So much more than in-store…


Thought piece:

Shopper: So much more than cardboard in store…

Emma Dean, Group Client Director

It is widely accepted among FMCGs that shopper media is a fundamental part of a brand’s overall marketing campaign.  To put it bluntly; it’s cost effective, it’s measurable and in a fragmented advertising landscape this is the one place that brands know their shoppers are guaranteed to be at some point in time if they are going to buy your product.

The challenge, however, is that the options brands consider often gets reduced to nothing more than ‘cardboard in store’.  Don’t get me wrong, this prolific cardboard has its rightful place in shopper campaigns; it has proven to deliver significant sales uplift at both SKU and brand level time and time again.  However, to truly deliver an effective shopper campaign, brands need to broaden their horizons to consider the wider choice of media available and be smart on how to utilise this media to influence shopper behaviour.

The reality is the way shoppers are shopping has changed and digital channels play a huge part in our shopping journey – consciously or not.

The question is, how should ‘shopper media’ be defined?  Quite simply, it is any media that can directly influence a shopper’s decision-making process.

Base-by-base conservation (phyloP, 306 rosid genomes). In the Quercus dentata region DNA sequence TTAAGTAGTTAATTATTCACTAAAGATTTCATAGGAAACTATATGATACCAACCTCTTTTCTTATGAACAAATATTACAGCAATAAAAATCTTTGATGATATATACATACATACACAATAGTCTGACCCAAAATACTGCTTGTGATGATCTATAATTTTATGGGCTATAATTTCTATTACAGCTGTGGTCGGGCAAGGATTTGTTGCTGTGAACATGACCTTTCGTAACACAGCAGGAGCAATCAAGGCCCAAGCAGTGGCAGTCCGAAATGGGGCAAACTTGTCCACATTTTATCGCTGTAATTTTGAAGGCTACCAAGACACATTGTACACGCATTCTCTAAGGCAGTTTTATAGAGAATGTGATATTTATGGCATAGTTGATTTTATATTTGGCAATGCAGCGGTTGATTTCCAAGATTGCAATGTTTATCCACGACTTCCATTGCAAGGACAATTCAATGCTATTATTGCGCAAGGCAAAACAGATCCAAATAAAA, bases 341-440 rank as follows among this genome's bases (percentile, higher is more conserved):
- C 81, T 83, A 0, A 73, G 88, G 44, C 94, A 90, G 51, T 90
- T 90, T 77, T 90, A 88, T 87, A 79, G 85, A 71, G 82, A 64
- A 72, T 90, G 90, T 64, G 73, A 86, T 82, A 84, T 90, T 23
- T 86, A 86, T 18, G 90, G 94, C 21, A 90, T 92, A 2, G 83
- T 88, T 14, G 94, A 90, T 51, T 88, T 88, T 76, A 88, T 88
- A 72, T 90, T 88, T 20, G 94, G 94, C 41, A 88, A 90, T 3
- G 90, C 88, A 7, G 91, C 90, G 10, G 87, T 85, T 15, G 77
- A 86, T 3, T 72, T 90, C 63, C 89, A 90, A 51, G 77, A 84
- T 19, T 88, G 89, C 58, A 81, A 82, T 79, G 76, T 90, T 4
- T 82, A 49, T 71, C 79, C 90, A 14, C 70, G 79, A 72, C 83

That means that the media should:

  • target ‘the shopper’ e. have an influence on the purchase decision as part of the shopper journey
  • carry a relevant shopper call to action
  • be measurable against shopper objectives

The number of media options that tick all these boxes has doubled in the last 5 years alone. 

Firstly, consider the world of digital; programmatic mobile media such as that provided by Blis, can target shoppers not only by demographic and behaviour but also when they are in (or in proximity to) the store.  Away from the physical store, we can also consider online opportunities through the likes of Amazon – somewhere we know many shoppers start their path to purchase; providing rich shopper targeting capabilities for which we can measure not only the click through to purchases online but also, and more importantly, the direct ROPO (research online, purchase offline) impact the channel has within each retailer.

A quarter of all our clients’ shopper media spend now goes in to digital media channels, compared to just 8% three years ago, reflecting the pace at which brands are recognizing the importance these channels have in their shopper plans.

Similarly, as marketeers we need to reconsider the way we approach OOH channels. A large proportion of these sites are actually very close to a store; however, they have only ever been considered to deliver against awareness objectives.  Advances in targeting capabilities and the ability to directly correlate the impact of these channels with sales in stores means these too satisfy our definition of shopper media.

Blurred lines?

A question we often hear shopper marketers pondering is “but shouldn’t these channels be managed by brand?”